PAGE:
In addition to its wireless nature, the shifting logic itself is the group’s big innovation. It was truly a ‘Eureka’ moment for the company. While being astoundingly simple to use, it helped SRAM navigate a field full of Shimano patent land mines. In fact, when SRAM printed out all the patents protecting electronic shifting they weighed over 44lbs. Don’t worry, they recycled all that printer paper.
SRAM was inspired by the paddle shifters of Formula1 race cars during eTap’s design and it was this that SRAM felt took the group well beyond simply electrifying a mechanical system. This shifting logic used electronics to create a new, simpler mode of shifting that would be impossible with traditional mechanical right-rear, left-front shifting logic.
Push the right lever and the derailleur shifts into a harder gear (smaller cog), push the left lever and it shifts into a easier gear (larger cog). Hold either lever and it multi-shifts across the entire cassette. We timed our test bike at 2.9 seconds to shift from the 28 to the 11 cog during multi-shift. Shift both levers at once and they shift the front ring, down or up sequentially, with no trim. Blips, which can be run over or under bar tape, follow the lead of whatever lever they are plugged into.
Adjusting the derailleurs, whether during install or on the fly, is incredibly simple. There is no adjustment mode that needs to be entered, simply shift the lever at the same time you hold down a function button on the other side of the lever and you can move the derailleur .2mm in that lever’s direction to fine tune it. Perfect if you get a wheel out of the neutral pit during a crit and it’s not quite right.
The rear derailleur is the brains of the outfit, keeping track of what all the other components are doing and paring starts here. It shifts 11 cogs, features a carbon cage and ceramic pulleys and other than the battery hanging off the back, looks very much like a Red22 derailleur. A green LED keeps you apprised of charge status and a small function button initiates paring.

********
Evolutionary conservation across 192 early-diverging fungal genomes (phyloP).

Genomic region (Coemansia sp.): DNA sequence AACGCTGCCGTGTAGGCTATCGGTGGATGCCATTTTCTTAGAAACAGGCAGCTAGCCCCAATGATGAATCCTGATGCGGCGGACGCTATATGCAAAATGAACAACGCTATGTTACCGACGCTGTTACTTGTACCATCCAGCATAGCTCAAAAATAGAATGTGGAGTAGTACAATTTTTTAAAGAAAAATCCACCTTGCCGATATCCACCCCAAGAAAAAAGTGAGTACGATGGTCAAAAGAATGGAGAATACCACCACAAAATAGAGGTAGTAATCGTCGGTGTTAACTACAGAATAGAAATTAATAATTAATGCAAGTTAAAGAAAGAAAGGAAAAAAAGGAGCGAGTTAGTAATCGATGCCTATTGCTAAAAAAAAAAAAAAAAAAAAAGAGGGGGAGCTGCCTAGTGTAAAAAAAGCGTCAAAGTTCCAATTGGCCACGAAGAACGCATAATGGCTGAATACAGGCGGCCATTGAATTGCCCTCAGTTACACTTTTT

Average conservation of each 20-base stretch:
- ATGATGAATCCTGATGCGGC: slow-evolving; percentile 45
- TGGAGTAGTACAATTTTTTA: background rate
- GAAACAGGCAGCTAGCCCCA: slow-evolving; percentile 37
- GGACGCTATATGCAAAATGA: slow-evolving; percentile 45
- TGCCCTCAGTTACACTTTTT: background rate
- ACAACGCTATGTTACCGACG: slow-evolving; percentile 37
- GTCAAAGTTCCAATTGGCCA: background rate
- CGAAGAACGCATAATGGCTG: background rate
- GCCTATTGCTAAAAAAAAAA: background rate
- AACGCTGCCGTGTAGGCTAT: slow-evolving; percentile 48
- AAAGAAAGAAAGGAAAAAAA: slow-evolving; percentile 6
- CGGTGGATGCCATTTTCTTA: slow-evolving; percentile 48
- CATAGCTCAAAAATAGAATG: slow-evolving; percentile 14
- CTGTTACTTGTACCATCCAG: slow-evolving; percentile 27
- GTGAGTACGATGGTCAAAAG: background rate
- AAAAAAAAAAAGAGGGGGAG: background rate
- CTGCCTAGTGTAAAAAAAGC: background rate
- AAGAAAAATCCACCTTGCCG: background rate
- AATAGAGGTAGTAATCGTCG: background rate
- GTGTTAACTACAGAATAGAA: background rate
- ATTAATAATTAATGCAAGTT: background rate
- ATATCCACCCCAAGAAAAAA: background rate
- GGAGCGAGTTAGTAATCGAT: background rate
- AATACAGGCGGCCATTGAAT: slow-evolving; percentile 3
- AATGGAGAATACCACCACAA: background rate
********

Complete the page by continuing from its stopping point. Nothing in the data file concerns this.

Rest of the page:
The front derailleur is set up exactly like a Red22 YAW derailleur, complete with guide lines on the cage, and like a YAW derailleur requires no trim. It is obviously wireless and uses the same battery as the rear. It has the same LED light as the rear for charge indication, but the small function button also shifts the front derailleur to simplify set up, since it takes two hands to shift with the levers. Perhaps what is most interesting about the derailleur is, while it it will slightly over-shift to encourage the chain to engage the ring then slide back into an optimal position, it will not trim like a Dura Ace Di2 derailleur does to match the rear. Instead it relies on YAW to keep the cage out of the chain’s way. The front derailleur will follow a different path in space as it shifts depending on where the chain is on the cassette to ensure a quiet and confident shift but it will always land in the same place for the big and little rings respectively.
SRAM engineers felt creating a safe, secure and reliable wireless system would be the group’s greatest hurdle. But they also knew the connectors of any wired electronic system were the number one failure point. After looking at Bluetooth, ANT+, WiFi and every other protocol in the wireless world they found they would have to create their own. The system needed to be hack proof, it needed to exist in a peloton with many other SRAM Red eTap groups, it needed to send two signals at once to create a front shift and it needed to consume very little power.